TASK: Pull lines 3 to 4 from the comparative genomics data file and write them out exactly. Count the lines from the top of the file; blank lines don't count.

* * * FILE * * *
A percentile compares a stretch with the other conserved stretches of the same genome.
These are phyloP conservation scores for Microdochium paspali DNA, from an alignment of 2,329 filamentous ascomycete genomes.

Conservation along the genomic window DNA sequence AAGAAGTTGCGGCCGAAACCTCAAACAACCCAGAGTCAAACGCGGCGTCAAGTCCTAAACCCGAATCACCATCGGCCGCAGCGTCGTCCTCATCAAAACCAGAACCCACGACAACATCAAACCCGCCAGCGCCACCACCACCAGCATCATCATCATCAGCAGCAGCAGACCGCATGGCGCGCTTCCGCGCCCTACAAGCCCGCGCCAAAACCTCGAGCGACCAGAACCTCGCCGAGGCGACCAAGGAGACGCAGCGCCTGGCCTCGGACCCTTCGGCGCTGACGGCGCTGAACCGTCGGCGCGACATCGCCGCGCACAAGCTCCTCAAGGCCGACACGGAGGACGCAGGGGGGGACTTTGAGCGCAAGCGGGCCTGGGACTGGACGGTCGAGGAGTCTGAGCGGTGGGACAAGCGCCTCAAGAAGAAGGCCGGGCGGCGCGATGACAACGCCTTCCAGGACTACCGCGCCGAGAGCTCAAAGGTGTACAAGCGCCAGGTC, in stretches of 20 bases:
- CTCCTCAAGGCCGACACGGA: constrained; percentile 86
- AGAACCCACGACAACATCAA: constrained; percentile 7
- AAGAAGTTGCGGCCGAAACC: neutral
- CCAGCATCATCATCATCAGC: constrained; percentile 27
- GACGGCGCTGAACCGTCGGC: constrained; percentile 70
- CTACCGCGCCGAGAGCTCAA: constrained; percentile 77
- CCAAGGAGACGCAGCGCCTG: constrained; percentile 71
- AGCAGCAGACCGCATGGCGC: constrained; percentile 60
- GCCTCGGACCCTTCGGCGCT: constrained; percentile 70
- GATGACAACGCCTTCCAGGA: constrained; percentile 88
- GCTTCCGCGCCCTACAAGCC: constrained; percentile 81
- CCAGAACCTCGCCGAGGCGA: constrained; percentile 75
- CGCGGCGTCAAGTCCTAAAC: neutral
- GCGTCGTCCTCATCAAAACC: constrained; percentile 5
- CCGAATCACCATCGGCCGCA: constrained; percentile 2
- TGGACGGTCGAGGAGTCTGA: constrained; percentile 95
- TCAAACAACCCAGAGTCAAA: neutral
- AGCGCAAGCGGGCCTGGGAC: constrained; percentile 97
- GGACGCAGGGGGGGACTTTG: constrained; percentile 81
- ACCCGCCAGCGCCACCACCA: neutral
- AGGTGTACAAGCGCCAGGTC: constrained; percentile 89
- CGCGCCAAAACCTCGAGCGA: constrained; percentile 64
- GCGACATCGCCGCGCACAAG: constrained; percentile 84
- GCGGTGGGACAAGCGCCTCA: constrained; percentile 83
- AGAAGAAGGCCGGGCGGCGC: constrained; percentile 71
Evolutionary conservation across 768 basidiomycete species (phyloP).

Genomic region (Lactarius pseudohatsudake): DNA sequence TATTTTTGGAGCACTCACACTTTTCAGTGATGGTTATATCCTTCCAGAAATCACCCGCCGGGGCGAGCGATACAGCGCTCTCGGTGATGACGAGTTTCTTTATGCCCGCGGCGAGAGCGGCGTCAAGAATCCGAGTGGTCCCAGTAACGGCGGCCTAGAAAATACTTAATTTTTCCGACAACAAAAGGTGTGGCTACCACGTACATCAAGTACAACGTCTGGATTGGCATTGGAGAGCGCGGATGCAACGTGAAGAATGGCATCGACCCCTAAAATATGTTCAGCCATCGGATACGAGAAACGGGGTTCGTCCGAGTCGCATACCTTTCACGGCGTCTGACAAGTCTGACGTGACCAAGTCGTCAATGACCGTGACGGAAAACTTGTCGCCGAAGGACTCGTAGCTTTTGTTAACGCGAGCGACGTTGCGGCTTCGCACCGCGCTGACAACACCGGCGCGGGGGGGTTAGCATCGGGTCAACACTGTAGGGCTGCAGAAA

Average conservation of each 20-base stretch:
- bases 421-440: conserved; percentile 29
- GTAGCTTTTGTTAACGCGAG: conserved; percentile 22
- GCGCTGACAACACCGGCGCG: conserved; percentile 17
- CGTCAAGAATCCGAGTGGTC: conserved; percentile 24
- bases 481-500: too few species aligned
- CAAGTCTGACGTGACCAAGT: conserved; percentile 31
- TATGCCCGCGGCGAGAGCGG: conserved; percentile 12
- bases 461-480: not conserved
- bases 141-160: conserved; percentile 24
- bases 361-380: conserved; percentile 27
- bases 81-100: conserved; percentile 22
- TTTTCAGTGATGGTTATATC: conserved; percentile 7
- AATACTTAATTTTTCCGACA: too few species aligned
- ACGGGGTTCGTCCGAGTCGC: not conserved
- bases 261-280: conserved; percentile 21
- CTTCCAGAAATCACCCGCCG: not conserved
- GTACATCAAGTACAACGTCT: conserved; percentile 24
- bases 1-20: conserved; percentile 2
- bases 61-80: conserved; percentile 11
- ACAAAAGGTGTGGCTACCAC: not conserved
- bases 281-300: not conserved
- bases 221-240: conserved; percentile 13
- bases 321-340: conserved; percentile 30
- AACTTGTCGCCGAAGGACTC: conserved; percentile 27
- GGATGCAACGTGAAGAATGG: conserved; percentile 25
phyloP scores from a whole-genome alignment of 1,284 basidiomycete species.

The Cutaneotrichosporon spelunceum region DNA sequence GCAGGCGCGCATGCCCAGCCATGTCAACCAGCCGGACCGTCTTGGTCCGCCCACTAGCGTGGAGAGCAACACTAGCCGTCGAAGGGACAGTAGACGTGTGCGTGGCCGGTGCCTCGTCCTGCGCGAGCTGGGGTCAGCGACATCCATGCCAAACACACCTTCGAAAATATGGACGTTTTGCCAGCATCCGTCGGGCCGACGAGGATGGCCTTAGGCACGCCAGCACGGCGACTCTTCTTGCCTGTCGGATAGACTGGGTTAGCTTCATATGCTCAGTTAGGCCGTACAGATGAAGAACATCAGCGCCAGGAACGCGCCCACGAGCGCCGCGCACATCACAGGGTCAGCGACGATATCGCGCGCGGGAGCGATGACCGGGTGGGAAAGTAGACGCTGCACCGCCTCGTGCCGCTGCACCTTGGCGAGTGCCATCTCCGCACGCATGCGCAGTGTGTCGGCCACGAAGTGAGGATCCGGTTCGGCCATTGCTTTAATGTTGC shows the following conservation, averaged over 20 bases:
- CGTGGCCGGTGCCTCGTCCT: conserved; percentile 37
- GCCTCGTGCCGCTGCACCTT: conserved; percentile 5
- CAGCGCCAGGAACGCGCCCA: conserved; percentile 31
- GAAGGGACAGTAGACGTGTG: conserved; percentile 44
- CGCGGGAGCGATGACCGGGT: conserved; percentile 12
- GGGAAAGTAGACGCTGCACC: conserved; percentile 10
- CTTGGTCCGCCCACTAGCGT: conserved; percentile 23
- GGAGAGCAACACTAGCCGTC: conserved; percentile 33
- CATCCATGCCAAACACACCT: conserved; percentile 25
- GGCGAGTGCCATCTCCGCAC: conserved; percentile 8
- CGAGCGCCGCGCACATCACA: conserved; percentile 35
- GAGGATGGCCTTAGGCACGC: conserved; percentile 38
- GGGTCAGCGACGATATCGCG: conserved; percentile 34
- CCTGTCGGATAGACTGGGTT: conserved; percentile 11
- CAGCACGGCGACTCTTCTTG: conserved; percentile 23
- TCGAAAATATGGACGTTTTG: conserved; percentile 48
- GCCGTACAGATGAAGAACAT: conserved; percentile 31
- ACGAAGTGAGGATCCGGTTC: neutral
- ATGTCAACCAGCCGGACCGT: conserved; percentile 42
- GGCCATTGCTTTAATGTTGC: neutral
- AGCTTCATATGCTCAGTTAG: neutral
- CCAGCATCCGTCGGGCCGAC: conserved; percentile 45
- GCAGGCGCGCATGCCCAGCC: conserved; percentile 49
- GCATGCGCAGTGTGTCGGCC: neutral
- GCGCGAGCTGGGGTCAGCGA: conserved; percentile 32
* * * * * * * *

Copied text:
Conservation along the genomic window DNA sequence AAGAAGTTGCGGCCGAAACCTCAAACAACCCAGAGTCAAACGCGGCGTCAAGTCCTAAACCCGAATCACCATCGGCCGCAGCGTCGTCCTCATCAAAACCAGAACCCACGACAACATCAAACCCGCCAGCGCCACCACCACCAGCATCATCATCATCAGCAGCAGCAGACCGCATGGCGCGCTTCCGCGCCCTACAAGCCCGCGCCAAAACCTCGAGCGACCAGAACCTCGCCGAGGCGACCAAGGAGACGCAGCGCCTGGCCTCGGACCCTTCGGCGCTGACGGCGCTGAACCGTCGGCGCGACATCGCCGCGCACAAGCTCCTCAAGGCCGACACGGAGGACGCAGGGGGGGACTTTGAGCGCAAGCGGGCCTGGGACTGGACGGTCGAGGAGTCTGAGCGGTGGGACAAGCGCCTCAAGAAGAAGGCCGGGCGGCGCGATGACAACGCCTTCCAGGACTACCGCGCCGAGAGCTCAAAGGTGTACAAGCGCCAGGTC, in stretches of 20 bases:
- CTCCTCAAGGCCGACACGGA: constrained; percentile 86